Law enforcement is a profession of humans, who interact with other humans, both within their organizations and out on the street. Humans are imperfect. Humans memory is flawed. Humans are subject to biases. Humans are impacted by stress and trauma. All humans are impacted by sleep deprivation. Humans are affected by internal and external physiological, psychological and environmental factors.
What is the point of all this? Too often in training we forget about the human and the factors that impact humans. We make it about the latest tool, gadget, or piece of equipment. We seem to be continually looking for ways to allow the humans we train to carry more stuff believing that somehow that will solve all our problems. When we focus on the stuff and neglect to understand and teach the human factors, we set both the humans we are training, and the humans they will interact with in the field, up for failure. And when they fail, we too often want to blame them for our failure to properly prepare them.
Humans are complex beings, and every human is unique. We recruit and hire individuals based on their character and experiences and the fact that their values align with the organizational values. We hire individuals because of the unique elements each of them bring to the organization and profession, and then some academies make them all shave their heads, beat the ‘individual’ out of them and teach them to act like robots instead of developing those individuals so they can perform at the highest level when they are out on the street working by themselves. It gets hammered into them that there is no ‘I’ in Team, neglecting the reality that there is in Integrity, Responsibility, Resilience and Accountability.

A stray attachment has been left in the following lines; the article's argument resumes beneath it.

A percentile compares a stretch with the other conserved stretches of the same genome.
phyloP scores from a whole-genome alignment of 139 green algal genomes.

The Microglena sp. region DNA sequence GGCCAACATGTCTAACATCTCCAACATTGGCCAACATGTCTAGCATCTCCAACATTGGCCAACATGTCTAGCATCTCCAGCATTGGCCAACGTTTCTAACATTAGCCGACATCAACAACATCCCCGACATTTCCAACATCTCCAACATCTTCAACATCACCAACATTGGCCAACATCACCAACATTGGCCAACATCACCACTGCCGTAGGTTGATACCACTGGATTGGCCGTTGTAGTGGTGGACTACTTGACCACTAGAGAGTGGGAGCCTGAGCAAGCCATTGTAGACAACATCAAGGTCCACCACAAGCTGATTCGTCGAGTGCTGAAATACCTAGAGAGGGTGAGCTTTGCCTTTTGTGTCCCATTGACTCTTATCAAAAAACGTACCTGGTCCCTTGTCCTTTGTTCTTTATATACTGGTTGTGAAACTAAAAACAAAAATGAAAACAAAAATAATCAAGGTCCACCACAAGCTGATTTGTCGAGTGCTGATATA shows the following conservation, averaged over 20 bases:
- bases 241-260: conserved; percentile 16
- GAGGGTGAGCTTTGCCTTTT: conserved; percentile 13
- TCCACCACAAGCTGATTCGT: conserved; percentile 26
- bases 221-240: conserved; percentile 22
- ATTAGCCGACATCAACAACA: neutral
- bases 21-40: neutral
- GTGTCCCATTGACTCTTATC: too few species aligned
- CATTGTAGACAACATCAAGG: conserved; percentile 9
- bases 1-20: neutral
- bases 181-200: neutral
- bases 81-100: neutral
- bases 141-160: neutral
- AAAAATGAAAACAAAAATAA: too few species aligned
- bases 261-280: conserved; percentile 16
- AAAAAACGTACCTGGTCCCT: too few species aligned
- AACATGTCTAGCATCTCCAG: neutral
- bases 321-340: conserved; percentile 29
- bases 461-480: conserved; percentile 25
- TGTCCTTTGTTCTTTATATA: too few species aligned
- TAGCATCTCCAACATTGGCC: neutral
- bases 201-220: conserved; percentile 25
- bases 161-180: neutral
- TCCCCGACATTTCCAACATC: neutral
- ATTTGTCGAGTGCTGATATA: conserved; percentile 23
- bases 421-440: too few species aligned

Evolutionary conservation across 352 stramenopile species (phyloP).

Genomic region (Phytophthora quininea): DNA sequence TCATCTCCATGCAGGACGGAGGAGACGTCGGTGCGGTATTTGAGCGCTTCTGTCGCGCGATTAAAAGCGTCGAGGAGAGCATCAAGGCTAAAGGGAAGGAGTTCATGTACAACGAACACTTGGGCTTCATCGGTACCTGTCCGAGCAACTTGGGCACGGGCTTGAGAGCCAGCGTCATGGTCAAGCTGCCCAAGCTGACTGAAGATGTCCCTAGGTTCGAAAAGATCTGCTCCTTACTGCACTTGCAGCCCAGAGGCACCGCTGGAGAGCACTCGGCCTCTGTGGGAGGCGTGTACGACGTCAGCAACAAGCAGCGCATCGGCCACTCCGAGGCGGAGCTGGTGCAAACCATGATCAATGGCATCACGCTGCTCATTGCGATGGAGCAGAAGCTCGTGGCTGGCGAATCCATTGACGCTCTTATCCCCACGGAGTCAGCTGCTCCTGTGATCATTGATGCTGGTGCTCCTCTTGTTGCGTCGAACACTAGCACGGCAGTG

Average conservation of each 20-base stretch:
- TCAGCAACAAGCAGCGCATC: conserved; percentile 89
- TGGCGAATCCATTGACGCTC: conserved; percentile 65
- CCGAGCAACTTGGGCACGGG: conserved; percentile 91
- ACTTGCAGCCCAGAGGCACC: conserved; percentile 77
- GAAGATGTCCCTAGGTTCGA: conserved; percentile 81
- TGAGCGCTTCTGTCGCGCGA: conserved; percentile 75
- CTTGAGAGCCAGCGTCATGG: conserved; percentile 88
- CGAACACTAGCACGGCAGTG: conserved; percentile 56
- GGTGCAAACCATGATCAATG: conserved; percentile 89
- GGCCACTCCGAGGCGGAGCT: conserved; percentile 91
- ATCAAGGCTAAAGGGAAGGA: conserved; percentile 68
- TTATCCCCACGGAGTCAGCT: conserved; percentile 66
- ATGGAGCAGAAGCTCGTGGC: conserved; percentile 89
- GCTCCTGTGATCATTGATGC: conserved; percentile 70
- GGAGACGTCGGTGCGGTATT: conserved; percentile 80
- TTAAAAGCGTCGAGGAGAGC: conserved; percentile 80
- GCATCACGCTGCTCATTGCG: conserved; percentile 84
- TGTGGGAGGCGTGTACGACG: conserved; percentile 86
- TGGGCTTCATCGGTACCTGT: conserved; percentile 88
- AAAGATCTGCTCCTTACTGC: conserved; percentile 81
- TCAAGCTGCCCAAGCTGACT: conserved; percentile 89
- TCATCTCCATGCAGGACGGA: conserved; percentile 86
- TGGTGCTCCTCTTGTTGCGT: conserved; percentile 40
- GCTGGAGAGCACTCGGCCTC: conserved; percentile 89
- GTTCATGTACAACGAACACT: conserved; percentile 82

Retired law enforcement professional Chip Huth, who now works full time for the Arbinger Institute, has been advocating for years for us to “see people as people”. This applies to the people you teach, train, coach, and mentor, as well as the people they will interact with in the field. In the phraseology of this post the message is, “See humans as humans.”. Each of whom has their own hopes, dreams, fears, experiences, understanding, perceptions, insecurities, strengths, and weaknesses.
Always remember that you are part of a profession of humans. Allow yourself to be human and let the people you train know that it is ok to be human. As a human, the law enforcement profession will change you but it does not have to destroy you. Let them know that it is “Ok to Be Ok”, and if they are not OK that it is a sign of strength and courage to get the help they need as soon as possible.
As a trainer you are in the human business. You are not in the business of being a robot and training other robots. Robots can never replace humans in the law enforcement profession as they lack the ability to be human.
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